Fun fact: It is a small province, but you can find a total of 30 waterfalls in Biliran. Only several of them are visited by tourists, and you can see most in a whole day. I think this means that the rest are either too small or undeveloped.
I’m not a waterfalls person to be honest. I’m not into long treks or cool water. Instead, I prefer hot springs and beaches. Hali is though, and he was happy with our day tour here.
The most famous waterfalls in Biliran are Tinago Falls in Caibiran and Ulan-Ulan Falls in Almeria.
Ulan-Ulan Falls, Almeria
Ulan-Ulan Falls is the most beautiful waterfalls I’ve seen. It might be comparable in aesthetics to Tinago Falls in Iligan, although I haven’t been to the latter yet. Ulan-Ulan Falls is bigger than what it looks here.
What sets Ulan-Ulan Falls apart from other waterfalls in the country is that it has remained undeveloped. No part of the trail or the basin has been changed. Normally what LGUs do is create a man-made pool to replace the natural basin of waterfalls, like that in Tumalog Falls in Cebu. A man-made pool is better for swimming, better for tourism. But natural beauty is still incomparable.
When you look at it from afar, it looks like a summer wonderland… high cascade of water surrounded by greenery, in a place so quiet the only thing you can hear is the rush of the water.
Ulan-Ulan can be reached by about 30 minutes of trekking from the jump-off point.
Recoletos Falls, Almeria
Recoletos Falls is located above Ulan-Ulan Falls. I wonder why it’s considered another waterfall because it seems to me that both are part of a single waterfall system.
This falls has a wider, dark-green basin. People can cliff dive from the tree besides the falls.
Pondol Falls, Almeria
We were initially reluctant to visit Pondol Falls because Hali has read of roaming thieves in the area, but since it’s near we decided to give it a go.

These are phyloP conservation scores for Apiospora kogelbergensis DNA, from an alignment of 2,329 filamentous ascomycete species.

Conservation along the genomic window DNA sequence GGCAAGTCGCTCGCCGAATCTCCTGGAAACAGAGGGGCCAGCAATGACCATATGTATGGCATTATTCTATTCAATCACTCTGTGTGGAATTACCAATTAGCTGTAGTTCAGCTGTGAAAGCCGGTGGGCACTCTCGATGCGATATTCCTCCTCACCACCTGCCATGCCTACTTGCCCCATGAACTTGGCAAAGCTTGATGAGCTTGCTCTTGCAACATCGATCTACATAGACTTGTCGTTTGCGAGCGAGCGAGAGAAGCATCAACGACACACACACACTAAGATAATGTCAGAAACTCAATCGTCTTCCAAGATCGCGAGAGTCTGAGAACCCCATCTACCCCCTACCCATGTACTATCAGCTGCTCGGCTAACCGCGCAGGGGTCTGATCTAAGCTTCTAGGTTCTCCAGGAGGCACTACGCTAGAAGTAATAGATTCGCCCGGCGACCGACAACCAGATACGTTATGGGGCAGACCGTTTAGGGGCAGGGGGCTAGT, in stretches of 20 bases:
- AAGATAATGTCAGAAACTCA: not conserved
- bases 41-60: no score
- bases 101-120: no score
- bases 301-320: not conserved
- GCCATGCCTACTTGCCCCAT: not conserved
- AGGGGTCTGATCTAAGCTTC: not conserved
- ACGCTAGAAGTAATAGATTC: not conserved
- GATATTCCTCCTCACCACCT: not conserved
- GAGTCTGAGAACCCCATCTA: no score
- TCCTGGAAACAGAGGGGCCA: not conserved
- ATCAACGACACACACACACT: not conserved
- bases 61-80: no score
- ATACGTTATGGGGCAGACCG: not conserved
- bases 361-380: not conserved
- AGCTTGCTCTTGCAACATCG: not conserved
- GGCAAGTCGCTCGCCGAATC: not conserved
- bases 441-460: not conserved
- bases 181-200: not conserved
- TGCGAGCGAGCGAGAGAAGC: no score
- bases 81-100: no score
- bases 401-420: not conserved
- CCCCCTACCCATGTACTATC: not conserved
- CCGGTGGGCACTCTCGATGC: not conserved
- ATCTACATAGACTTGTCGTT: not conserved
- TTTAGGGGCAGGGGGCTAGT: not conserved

There were small kids and families having a picnic when we arrived. Pondol Falls looks small in photos, but it’s really about medium height. Hali and I both liked it better for swimming. The pool at the bottom of Pondol Falls is wide, and water seems to be cooler, fresher. Families would sink bottles of soft drinks in the water to cool.
Pondol Falls is about 15-20 minutes from the registration area for Ulan-Ulan and Recoletos Falls. We passed by the better part of Iyusan rice terraces on the way here. It takes another 15 minutes of walking to reach the main stream.
Tinago Falls, Caibiran
Tinago Falls isn’t hidden as its name suggests. Maybe at some point it was, but today “tinago” is a misnomer. Of the waterfalls we’d visited that day, it’s the most developed. But not in a bad way. Thankfully, the LGU has spared the main drop from any developments.
There’s a proper set of stairs to Tinago Falls and a shed has been constructed beside the bottom pools.
There were other groups of tourists when we arrived, but few actually swam in the main basin of Tinago Falls because of the strong current and huge boulders. It’s easy to get swept away.
All in all, it’s one of the better-managed waterfalls in the country.
Travel Guide: Chasing waterfalls in Biliran
Other waterfalls and attractions in the area
There are other waterfalls that seem worth visiting in Biliran. There’s the needle-like Kasabangan Falls and Casiawan Falls in Cabucgayan, the latter considered the highest waterfalls in the province at 40 meters high. There’s the Tomalistis Falls in Caibiran, which is reported to have the sweetest-tasting water by Guinness (I couldn’t find a direct source for this though).
There’s also Mainit Hotspring. We skipped this one because a local we’d talked with said it has become dirty and neglected, and similar reviews from TripAdvisor say the same thing.
Exploring Biliran via habal-habal
Fellow bloggers suggest spending a whole day in Biliran to chase waterfalls, instead of just a few hours as some tourists do, so you can see as much as you could.
There are lots of habal-habal drivers that can tour you around Biliran to see the waterfalls. If you’re staying overnight in a resort or inn, the reception staff can probably point you to someone. I highly suggest getting a reliable contact beforehand or at least know the rates for the tour so you won’t get duped.
A fellow traveler I’d talked with paid P500 for the tour. Others pay P800. There doesn’t seem to be a standard rate and it all comes down to haggling. As for us, we paid P1000.
We talked to another driver who said rates are P1000 to P2000. I haven’t heard of anyone who actually paid beyond a thousand.
- Kuya Fernando, habal-habal guide (recommended by another), 0907-328-3676
Anything you’d like to add in this guide to the waterfalls in Biliran? 🙂
P.S. Don’t forget to read our travel guide to Biliran and Leyte here. You might also be interested in: